The impact of biomedical innovation on cancer mortality

Frank Lichtenberg 08 February 2019

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Increased longevity is an important part of economic growth, broadly defined.  Nordhaus (2005) argued that “to a first approximation, the economic value of increases in longevity in the last hundred years is about as large as the value of measured growth in non-health goods and services”.  There is also consensus among macroeconomists that technological progress is the principal source of GDP growth.  Romer (1990) argued that “growth…is driven by technological change that arises from intentional investment decisions made by profit-maximizing agents”, while Jones (2002) argued that “long-run growth is driven by the discovery of new ideas throughout the world.”  Since technological progress, or the discovery of new ideas, is the fundamental source of one of the major components – GDP growth – of economic growth, broadly defined, it is quite plausible that the discovery of new ideas has played a major role in increased longevity. 

The impact of new ideas on mortality

In a recent paper (Lichtenberg 2018a), I test the hypothesis that the arrival of new medical ideas has played a major role in the long-run increase in cancer survival and the decline in cancer mortality in the US, by investigating whether the types of cancer that have been subject to greater penetration of new ideas experienced larger gains in survival and reductions in mortality, controlling for changing incidence. I allow for substantial lags in the relationship between new ideas and cancer patient outcomes, as numerous case studies have indicated that it takes a long time for evidence from research to reach clinical practice.  Cancer is the leading cause of an important measure of mortality, namely, the number of years of potential life lost before the age of 80.  Thanks to the existence of cancer registries, I am able to control for changes in the number of people diagnosed and their characteristics, such as their mean age.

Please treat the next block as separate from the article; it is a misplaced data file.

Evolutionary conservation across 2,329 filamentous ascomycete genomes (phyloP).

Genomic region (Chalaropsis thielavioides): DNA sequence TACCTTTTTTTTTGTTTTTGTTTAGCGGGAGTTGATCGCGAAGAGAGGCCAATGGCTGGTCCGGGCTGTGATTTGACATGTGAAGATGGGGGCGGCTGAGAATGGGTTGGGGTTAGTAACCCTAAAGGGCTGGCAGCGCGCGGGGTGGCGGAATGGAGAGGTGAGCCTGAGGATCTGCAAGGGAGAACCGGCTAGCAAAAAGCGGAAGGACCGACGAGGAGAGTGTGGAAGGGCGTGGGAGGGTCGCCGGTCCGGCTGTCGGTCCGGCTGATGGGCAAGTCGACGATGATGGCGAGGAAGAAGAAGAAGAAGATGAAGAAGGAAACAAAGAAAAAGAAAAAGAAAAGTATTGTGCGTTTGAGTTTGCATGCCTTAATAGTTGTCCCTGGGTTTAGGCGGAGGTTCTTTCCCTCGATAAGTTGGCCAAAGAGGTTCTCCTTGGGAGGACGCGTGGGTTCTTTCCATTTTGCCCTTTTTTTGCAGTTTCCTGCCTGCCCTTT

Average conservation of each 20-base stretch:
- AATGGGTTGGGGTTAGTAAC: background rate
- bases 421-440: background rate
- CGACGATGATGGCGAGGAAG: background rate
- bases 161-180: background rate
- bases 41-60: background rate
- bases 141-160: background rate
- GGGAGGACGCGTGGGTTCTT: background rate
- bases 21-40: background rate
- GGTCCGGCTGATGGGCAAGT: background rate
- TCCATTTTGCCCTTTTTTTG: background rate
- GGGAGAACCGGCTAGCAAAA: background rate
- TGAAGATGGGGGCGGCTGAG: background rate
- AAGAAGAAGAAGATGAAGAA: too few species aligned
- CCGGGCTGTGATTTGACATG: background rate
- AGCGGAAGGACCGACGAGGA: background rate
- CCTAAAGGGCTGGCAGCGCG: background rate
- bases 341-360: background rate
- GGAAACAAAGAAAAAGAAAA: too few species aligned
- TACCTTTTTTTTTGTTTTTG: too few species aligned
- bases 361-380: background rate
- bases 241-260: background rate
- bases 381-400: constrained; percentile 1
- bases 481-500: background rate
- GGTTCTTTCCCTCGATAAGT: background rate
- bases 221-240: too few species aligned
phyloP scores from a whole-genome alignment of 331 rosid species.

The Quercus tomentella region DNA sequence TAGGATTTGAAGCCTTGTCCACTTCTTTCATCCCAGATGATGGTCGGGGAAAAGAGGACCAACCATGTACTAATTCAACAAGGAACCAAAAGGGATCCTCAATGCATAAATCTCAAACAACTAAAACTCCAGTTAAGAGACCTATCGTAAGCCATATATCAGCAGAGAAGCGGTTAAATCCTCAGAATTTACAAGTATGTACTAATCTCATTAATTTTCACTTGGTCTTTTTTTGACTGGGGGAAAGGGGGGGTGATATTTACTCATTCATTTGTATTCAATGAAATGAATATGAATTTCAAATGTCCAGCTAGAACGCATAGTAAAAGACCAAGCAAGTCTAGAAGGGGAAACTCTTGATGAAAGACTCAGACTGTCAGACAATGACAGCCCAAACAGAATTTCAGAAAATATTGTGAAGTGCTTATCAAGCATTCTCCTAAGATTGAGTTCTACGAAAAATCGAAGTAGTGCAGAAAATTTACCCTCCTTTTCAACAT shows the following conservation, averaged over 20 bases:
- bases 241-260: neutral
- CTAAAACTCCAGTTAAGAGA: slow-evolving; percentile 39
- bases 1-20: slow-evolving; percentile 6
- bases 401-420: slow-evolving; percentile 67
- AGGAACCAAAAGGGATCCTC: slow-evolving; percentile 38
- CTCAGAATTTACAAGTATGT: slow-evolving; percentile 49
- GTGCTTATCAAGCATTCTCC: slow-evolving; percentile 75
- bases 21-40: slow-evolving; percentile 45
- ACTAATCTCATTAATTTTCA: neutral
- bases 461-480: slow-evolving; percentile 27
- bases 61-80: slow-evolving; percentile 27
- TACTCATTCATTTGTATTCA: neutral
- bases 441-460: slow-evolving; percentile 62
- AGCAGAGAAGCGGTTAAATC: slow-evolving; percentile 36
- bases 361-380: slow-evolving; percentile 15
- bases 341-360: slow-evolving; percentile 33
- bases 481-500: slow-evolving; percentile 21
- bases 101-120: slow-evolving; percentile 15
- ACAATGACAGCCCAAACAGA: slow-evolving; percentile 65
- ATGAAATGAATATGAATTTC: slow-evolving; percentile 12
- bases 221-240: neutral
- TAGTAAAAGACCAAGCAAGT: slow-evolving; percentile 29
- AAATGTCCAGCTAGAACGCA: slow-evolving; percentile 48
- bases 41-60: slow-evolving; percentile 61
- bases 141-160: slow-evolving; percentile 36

To construct measures of the penetration of new medical ideas applied to most types of cancer over time, I use the US National Library of Medicine’s MEDLINE/PubMED database, which contains more than 23 million references to journal articles published since 1946 in 5,400 of the world's leading biomedical journals. MEDLINE/PubMED records are indexed with Medical Subject Headings (MeSH), which the National Library of Medicine claims is “one of the most highly sophisticated thesauri in existence today”.1  Between 1955 and 2015, the number of MeSH descriptors increased from 15,800 to 27,800.  New descriptors are assigned to “research articles” rather than to “non-research” articles.

My estimates indicate that the five-year survival rate is not related to the novelty of ideas of articles (as measured by their fraction of post-1975 MeSH descriptors) published 0-9 years earlier, but it is strongly positively related to the novelty of ideas in articles published 12-24 years earlier. This finding is consistent with evidence on the lag in research evidence reaching clinical practice. Between 1994 and 2008, the five-year observed survival rate for all types of cancer combined increased from 52.1% to 61.2%.  The estimates suggest that about 70% of this increase may have been due to the increase in the novelty of medical ideas 12-24 years earlier.